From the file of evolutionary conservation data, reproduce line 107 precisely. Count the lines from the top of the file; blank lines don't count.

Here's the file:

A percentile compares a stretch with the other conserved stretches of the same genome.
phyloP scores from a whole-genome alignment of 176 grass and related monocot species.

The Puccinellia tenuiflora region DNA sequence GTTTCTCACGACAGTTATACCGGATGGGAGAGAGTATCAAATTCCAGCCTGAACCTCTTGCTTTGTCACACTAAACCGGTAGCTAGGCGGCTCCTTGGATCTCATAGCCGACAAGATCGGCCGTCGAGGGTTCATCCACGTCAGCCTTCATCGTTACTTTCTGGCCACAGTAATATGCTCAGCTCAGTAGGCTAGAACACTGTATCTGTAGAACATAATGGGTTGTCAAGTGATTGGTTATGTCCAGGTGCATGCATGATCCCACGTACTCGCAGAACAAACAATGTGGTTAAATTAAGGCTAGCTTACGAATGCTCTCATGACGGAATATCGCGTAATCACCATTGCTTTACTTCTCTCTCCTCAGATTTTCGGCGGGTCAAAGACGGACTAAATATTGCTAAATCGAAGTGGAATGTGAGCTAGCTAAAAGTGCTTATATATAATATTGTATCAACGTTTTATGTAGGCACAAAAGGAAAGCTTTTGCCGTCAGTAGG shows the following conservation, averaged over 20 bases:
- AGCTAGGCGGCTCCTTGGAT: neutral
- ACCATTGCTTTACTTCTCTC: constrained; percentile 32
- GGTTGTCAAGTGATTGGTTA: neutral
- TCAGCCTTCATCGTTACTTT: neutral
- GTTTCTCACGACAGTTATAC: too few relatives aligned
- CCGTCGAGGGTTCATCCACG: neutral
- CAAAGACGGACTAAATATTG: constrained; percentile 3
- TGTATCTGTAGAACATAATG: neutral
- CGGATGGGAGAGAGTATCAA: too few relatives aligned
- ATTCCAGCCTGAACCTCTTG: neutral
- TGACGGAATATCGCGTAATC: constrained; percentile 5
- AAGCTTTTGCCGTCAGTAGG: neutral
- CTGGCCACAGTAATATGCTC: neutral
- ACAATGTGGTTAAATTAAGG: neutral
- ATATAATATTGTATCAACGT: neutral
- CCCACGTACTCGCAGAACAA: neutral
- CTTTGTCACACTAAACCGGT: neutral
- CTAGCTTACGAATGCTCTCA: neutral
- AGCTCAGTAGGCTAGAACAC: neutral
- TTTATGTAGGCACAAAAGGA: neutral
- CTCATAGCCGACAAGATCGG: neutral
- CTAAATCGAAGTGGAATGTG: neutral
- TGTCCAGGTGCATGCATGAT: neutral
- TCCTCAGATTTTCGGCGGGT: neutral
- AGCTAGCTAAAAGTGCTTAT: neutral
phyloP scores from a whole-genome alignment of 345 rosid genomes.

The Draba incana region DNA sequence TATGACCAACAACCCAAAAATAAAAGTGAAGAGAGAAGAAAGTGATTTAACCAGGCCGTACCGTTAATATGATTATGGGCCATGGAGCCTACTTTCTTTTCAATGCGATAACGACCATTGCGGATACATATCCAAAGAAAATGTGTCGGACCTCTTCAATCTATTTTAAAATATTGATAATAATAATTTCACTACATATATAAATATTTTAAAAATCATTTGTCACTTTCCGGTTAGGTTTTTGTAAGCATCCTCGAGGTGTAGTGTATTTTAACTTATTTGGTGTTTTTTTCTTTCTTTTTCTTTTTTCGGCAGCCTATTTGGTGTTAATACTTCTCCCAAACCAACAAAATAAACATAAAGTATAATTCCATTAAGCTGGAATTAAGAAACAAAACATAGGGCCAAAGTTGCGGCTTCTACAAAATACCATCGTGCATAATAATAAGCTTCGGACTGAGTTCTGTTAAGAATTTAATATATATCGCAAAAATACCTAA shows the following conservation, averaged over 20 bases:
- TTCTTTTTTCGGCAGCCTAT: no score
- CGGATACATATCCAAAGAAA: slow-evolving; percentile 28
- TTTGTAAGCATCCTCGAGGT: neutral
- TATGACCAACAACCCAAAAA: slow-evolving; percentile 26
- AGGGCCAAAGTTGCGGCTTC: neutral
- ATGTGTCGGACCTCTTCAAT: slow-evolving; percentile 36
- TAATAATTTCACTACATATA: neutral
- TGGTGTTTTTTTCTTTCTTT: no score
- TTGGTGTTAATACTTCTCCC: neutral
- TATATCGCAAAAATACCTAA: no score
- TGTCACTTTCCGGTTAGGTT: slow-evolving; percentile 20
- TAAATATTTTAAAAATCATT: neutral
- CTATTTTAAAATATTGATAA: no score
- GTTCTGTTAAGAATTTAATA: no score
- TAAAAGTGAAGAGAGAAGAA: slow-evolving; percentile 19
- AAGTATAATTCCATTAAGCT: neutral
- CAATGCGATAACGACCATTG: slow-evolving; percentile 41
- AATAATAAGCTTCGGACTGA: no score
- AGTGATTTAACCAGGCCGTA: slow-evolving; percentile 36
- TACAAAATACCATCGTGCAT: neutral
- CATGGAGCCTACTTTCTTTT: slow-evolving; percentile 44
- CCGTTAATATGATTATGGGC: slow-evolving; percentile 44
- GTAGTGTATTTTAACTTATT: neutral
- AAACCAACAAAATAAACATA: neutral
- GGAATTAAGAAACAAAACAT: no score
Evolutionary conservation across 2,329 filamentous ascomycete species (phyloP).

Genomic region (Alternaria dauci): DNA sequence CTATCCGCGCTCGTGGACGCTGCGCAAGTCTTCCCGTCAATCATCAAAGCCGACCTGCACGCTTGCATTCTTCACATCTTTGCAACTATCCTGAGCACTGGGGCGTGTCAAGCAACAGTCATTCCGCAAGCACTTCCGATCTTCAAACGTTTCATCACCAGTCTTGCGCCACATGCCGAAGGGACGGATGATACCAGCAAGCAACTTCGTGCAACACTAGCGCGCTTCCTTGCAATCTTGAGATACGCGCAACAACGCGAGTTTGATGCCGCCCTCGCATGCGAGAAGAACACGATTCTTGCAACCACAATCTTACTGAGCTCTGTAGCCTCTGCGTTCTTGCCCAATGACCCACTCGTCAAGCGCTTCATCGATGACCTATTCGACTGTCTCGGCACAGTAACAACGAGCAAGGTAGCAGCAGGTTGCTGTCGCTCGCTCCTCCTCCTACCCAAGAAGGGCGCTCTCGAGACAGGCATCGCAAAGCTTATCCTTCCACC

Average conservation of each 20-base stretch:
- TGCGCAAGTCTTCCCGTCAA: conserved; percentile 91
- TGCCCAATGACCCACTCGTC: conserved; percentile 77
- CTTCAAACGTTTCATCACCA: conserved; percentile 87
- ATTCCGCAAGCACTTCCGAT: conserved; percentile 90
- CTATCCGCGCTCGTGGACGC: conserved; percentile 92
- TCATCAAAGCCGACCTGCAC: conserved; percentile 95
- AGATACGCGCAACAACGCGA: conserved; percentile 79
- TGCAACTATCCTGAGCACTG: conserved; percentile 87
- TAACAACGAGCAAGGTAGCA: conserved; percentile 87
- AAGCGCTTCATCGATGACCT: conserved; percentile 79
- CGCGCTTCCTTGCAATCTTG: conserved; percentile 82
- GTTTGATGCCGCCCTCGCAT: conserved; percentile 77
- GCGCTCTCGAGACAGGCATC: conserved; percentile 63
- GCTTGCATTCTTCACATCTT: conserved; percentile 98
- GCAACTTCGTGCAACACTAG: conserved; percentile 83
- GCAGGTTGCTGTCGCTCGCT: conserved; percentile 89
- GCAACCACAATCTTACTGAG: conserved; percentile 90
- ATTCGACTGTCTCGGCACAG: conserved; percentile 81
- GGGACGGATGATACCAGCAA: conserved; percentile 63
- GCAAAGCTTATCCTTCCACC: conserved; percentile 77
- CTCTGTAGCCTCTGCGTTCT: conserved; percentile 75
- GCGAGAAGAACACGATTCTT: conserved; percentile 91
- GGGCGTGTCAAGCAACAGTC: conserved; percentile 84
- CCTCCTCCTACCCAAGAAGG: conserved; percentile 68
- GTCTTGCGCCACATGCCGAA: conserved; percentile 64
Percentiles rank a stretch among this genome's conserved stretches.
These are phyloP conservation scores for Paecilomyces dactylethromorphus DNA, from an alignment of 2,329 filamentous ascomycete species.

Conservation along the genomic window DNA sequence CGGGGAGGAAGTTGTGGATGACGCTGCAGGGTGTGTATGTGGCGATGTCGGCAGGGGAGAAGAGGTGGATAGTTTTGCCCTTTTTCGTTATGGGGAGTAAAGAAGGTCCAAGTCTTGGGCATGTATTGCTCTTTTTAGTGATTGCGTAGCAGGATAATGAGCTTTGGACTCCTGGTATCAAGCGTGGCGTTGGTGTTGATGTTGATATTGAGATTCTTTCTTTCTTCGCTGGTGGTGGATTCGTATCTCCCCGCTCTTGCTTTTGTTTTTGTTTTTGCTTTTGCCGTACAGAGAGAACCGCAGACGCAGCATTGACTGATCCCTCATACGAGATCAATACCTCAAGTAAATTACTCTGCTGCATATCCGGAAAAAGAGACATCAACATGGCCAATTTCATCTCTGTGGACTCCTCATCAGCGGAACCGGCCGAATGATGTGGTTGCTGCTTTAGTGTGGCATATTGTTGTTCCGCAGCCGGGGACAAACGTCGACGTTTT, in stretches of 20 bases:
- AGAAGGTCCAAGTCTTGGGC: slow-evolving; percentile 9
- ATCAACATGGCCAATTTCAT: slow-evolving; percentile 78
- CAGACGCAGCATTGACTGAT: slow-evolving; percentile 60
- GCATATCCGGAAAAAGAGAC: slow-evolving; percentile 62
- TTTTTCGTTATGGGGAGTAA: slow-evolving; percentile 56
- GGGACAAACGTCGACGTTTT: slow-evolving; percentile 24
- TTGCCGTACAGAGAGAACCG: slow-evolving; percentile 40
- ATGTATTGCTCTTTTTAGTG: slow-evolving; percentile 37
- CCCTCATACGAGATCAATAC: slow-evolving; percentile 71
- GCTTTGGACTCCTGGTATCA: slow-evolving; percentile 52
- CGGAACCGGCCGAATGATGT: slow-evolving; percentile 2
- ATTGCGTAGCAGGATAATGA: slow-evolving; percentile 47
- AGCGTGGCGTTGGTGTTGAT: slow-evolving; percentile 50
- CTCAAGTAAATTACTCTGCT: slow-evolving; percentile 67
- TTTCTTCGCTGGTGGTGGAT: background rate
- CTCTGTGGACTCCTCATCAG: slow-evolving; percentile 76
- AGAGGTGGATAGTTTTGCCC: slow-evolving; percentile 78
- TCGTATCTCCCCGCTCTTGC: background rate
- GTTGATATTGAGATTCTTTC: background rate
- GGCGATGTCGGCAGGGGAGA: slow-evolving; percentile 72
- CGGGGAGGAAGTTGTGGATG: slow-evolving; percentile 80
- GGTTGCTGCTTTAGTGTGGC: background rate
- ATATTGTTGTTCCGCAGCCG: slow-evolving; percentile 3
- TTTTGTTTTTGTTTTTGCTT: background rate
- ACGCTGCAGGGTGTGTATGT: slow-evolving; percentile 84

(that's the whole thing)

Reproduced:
- CGGGGAGGAAGTTGTGGATG: slow-evolving; percentile 80